Unless an event occurs in the next day or so that has not occurred in more than a year, the waiting on beach restoration project along St. Joseph Peninsula is likely to continue.
The contractor for the project notified the consulting engineer Wednesday that absent a verification that a grant for $2.8 million in RESTORE Act fund has been approved by Friday, the contractor will mobilize for another job.
That would mean a delay of at least 45 days, likely closer to 60, assistant county administrator Warren Yeager said.
Considering the county has been tussling with the U.S. Treasury over the release of the RESTORE Act funds from the county’s direct allocation for more than a year, an approval in the ensuing 48 hours, county officials indicated Wednesday, seemed a long shot.
And a project that was, finally, scheduled to begin this month is now likely to be undertaken until at least October.
“It looks like the project will be put back into October,” Yeager said.
The direct allocation RESTORE funds were initially prioritized for the beach restoration project some two years ago, and were initially approved within the county’s multi-year spending plan.
A subsequent grant application, required to receive the funds, had to be amended, however, due to changes in the project’s scope.
Those changes, which narrowed the scope of the project, came about after initial bids were well above available funds, forcing the county to rebid.
A re-bid of the project narrowed the project’s scope to the southern end between the Stump Hole rock revetments to the southern boundary of Billy Joe Rish Park.
Once the low bidder was awarded the contract the hope was that the project would begin Aug. 1.
That would be well over two years since the consulting engineer stood before county commissioners and warned unless sand was on the beach within two years structures would be threatened.
That warning proved prescient, structures in several areas are under imminent threat.
However, the Treasury, given input from U.S. Fish and Wildlife, said the county could not spend the RESTORE funds in a Coastal Barrier Resources Act (CBRA) zone, holding up the process again.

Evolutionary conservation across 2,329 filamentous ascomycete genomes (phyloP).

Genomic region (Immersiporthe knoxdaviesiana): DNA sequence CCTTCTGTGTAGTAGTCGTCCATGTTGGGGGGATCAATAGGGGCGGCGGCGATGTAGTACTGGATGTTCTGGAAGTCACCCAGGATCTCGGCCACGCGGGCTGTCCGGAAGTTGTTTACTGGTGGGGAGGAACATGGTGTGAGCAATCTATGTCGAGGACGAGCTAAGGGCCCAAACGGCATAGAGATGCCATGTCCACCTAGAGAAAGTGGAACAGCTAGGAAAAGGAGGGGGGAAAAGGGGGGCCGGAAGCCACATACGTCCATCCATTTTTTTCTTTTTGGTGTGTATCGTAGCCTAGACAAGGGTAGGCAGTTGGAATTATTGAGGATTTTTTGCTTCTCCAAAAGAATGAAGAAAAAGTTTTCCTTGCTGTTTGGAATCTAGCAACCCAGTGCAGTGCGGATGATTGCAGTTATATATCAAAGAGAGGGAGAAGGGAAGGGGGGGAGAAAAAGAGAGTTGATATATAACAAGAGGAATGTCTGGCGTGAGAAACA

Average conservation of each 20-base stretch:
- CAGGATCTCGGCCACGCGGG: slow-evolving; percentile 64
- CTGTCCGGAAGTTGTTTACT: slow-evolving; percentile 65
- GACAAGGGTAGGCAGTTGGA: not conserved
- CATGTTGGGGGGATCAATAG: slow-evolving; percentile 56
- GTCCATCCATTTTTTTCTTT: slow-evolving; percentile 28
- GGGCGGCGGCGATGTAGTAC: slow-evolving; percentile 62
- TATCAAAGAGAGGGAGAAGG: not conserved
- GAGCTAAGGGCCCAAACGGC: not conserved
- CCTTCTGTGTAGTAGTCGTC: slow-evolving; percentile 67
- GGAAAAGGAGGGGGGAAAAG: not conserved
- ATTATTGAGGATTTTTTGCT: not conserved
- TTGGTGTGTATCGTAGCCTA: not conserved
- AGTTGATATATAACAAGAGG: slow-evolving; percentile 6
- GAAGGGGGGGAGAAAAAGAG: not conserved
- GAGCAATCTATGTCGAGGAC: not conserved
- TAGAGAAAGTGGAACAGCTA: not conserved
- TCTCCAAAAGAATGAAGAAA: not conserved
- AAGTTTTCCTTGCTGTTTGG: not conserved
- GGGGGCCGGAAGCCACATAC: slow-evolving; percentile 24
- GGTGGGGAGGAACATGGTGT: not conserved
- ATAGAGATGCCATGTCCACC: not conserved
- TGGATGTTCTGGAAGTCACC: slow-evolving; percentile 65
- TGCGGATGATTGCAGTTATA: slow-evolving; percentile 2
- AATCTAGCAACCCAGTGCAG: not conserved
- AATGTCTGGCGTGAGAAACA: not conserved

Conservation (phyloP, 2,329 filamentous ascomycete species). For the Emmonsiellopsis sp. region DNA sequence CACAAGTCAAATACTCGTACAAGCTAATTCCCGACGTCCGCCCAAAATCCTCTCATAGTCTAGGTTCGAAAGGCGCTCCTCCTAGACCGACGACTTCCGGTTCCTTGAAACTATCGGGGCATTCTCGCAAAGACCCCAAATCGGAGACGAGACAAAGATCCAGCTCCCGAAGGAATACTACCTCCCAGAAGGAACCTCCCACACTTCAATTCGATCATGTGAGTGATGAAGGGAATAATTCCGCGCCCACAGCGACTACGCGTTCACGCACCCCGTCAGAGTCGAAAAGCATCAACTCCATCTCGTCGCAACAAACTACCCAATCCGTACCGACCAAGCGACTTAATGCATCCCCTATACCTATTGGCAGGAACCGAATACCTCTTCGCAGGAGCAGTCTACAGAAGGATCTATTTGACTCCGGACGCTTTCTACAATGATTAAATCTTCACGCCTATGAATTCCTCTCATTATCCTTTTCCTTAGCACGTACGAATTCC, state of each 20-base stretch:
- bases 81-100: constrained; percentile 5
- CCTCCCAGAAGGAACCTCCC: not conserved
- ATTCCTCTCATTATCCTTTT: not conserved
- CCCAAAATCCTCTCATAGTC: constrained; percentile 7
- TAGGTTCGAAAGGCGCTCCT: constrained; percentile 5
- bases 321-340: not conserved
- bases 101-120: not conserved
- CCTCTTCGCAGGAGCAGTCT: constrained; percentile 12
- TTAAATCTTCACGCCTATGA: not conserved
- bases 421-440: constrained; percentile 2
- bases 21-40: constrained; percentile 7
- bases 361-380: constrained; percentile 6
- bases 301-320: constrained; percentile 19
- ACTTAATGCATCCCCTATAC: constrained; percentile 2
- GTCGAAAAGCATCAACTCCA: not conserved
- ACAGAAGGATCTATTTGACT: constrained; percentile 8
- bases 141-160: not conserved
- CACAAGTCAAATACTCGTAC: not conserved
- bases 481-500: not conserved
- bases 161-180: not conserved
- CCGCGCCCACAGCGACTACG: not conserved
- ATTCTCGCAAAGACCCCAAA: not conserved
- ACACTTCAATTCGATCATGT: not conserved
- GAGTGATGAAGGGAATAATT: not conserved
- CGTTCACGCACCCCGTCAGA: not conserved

The county agreed to use sand purchased with the $2.8 million solely on the south end, near the Stump Hole, where there is no development.
Treasury, while indicating that was sufficient, has yet to approve the grant and make the funds available to the county.
The Board of County Commissioners on Wednesday approved capping the millage rate for the 2018-19 fiscal year at 7.10 mills.
That is a reduction from the current millage of 1.442 mills.
A mill is equal to $1 for every $1,000 in assessed property value.
To reach the lower millage, staff reduced the initial budget, largely a wish list from county departments and constitutional officers, by some $650,000, said county administrator Michael Hammond.
The county had until Friday to submit to the property appraiser a tentative millage rate.
At that point, the county can not go higher, but can further lower the millage rate, so in effect the BOCC capped the millage at 7.10.
“I think we need to hold the road for a year,” said Commissioner Sandy Quinn, Jr. “We owe taxpayers a little break.”
Sheriff Mike Harrison asked commissioners to reconsider the cuts to his office’s budget, particularly as it pertained to replacement of aging vehicles.
The board and executive director of Gulf County Senior Citizens also pleaded for an increase in its budget to expand services at a time when there are 61 seniors on the agency’s waiting list for in-home services.
The BOCC will hold two public hearings on the budget next month.